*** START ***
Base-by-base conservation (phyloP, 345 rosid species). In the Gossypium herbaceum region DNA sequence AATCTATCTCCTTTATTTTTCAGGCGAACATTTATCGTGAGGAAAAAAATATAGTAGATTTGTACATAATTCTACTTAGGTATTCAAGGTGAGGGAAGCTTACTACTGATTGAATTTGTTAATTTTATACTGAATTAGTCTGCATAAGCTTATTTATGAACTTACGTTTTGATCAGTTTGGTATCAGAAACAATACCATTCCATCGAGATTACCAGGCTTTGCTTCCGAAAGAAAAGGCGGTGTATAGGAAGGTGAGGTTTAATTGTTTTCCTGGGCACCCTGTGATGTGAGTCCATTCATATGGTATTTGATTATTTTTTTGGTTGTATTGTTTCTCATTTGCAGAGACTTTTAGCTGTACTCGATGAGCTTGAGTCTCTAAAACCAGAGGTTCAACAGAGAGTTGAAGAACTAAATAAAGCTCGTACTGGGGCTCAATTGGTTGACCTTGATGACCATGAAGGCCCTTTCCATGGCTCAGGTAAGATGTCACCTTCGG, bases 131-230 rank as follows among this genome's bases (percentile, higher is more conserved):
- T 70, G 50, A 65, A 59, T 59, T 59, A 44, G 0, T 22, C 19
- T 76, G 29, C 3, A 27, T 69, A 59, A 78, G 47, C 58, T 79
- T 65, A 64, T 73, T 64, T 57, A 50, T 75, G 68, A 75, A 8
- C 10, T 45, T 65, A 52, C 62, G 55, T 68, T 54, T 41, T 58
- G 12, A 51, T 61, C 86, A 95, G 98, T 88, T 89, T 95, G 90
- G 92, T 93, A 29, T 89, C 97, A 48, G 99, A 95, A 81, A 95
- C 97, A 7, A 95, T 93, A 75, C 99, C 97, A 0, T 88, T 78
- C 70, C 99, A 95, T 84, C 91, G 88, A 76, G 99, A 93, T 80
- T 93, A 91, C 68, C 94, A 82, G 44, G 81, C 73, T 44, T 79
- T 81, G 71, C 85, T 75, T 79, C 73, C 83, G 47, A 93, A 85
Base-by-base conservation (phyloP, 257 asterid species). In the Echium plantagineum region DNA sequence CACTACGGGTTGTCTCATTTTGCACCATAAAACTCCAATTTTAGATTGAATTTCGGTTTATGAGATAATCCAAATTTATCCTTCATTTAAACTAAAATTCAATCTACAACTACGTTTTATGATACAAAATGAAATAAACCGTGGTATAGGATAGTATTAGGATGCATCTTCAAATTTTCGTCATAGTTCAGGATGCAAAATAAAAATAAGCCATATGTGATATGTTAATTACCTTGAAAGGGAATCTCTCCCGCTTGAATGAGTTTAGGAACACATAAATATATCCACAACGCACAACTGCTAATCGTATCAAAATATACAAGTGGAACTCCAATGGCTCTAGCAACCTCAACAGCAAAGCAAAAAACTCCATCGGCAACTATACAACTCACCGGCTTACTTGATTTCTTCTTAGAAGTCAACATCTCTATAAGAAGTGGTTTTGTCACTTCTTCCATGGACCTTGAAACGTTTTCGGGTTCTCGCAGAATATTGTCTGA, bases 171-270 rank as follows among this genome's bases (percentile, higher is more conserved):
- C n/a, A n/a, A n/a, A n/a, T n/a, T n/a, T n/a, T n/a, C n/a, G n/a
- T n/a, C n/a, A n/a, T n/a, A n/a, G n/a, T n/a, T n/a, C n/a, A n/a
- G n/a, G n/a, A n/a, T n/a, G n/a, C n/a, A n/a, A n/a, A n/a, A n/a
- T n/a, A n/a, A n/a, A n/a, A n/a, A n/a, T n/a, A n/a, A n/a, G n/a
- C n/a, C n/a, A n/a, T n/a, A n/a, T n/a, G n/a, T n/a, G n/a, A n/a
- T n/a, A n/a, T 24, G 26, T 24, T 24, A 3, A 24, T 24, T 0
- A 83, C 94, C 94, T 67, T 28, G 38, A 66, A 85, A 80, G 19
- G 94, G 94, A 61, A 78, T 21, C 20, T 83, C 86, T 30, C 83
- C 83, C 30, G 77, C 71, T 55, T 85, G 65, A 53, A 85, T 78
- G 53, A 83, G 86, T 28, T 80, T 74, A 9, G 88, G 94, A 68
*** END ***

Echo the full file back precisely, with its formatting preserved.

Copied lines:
Base-by-base conservation (phyloP, 345 rosid species). In the Gossypium herbaceum region DNA sequence AATCTATCTCCTTTATTTTTCAGGCGAACATTTATCGTGAGGAAAAAAATATAGTAGATTTGTACATAATTCTACTTAGGTATTCAAGGTGAGGGAAGCTTACTACTGATTGAATTTGTTAATTTTATACTGAATTAGTCTGCATAAGCTTATTTATGAACTTACGTTTTGATCAGTTTGGTATCAGAAACAATACCATTCCATCGAGATTACCAGGCTTTGCTTCCGAAAGAAAAGGCGGTGTATAGGAAGGTGAGGTTTAATTGTTTTCCTGGGCACCCTGTGATGTGAGTCCATTCATATGGTATTTGATTATTTTTTTGGTTGTATTGTTTCTCATTTGCAGAGACTTTTAGCTGTACTCGATGAGCTTGAGTCTCTAAAACCAGAGGTTCAACAGAGAGTTGAAGAACTAAATAAAGCTCGTACTGGGGCTCAATTGGTTGACCTTGATGACCATGAAGGCCCTTTCCATGGCTCAGGTAAGATGTCACCTTCGG, bases 131-230 rank as follows among this genome's bases (percentile, higher is more conserved):
- T 70, G 50, A 65, A 59, T 59, T 59, A 44, G 0, T 22, C 19
- T 76, G 29, C 3, A 27, T 69, A 59, A 78, G 47, C 58, T 79
- T 65, A 64, T 73, T 64, T 57, A 50, T 75, G 68, A 75, A 8
- C 10, T 45, T 65, A 52, C 62, G 55, T 68, T 54, T 41, T 58
- G 12, A 51, T 61, C 86, A 95, G 98, T 88, T 89, T 95, G 90
- G 92, T 93, A 29, T 89, C 97, A 48, G 99, A 95, A 81, A 95
- C 97, A 7, A 95, T 93, A 75, C 99, C 97, A 0, T 88, T 78
- C 70, C 99, A 95, T 84, C 91, G 88, A 76, G 99, A 93, T 80
- T 93, A 91, C 68, C 94, A 82, G 44, G 81, C 73, T 44, T 79
- T 81, G 71, C 85, T 75, T 79, C 73, C 83, G 47, A 93, A 85
Base-by-base conservation (phyloP, 257 asterid species). In the Echium plantagineum region DNA sequence CACTACGGGTTGTCTCATTTTGCACCATAAAACTCCAATTTTAGATTGAATTTCGGTTTATGAGATAATCCAAATTTATCCTTCATTTAAACTAAAATTCAATCTACAACTACGTTTTATGATACAAAATGAAATAAACCGTGGTATAGGATAGTATTAGGATGCATCTTCAAATTTTCGTCATAGTTCAGGATGCAAAATAAAAATAAGCCATATGTGATATGTTAATTACCTTGAAAGGGAATCTCTCCCGCTTGAATGAGTTTAGGAACACATAAATATATCCACAACGCACAACTGCTAATCGTATCAAAATATACAAGTGGAACTCCAATGGCTCTAGCAACCTCAACAGCAAAGCAAAAAACTCCATCGGCAACTATACAACTCACCGGCTTACTTGATTTCTTCTTAGAAGTCAACATCTCTATAAGAAGTGGTTTTGTCACTTCTTCCATGGACCTTGAAACGTTTTCGGGTTCTCGCAGAATATTGTCTGA, bases 171-270 rank as follows among this genome's bases (percentile, higher is more conserved):
- C n/a, A n/a, A n/a, A n/a, T n/a, T n/a, T n/a, T n/a, C n/a, G n/a
- T n/a, C n/a, A n/a, T n/a, A n/a, G n/a, T n/a, T n/a, C n/a, A n/a
- G n/a, G n/a, A n/a, T n/a, G n/a, C n/a, A n/a, A n/a, A n/a, A n/a
- T n/a, A n/a, A n/a, A n/a, A n/a, A n/a, T n/a, A n/a, A n/a, G n/a
- C n/a, C n/a, A n/a, T n/a, A n/a, T n/a, G n/a, T n/a, G n/a, A n/a
- T n/a, A n/a, T 24, G 26, T 24, T 24, A 3, A 24, T 24, T 0
- A 83, C 94, C 94, T 67, T 28, G 38, A 66, A 85, A 80, G 19
- G 94, G 94, A 61, A 78, T 21, C 20, T 83, C 86, T 30, C 83
- C 83, C 30, G 77, C 71, T 55, T 85, G 65, A 53, A 85, T 78
- G 53, A 83, G 86, T 28, T 80, T 74, A 9, G 88, G 94, A 68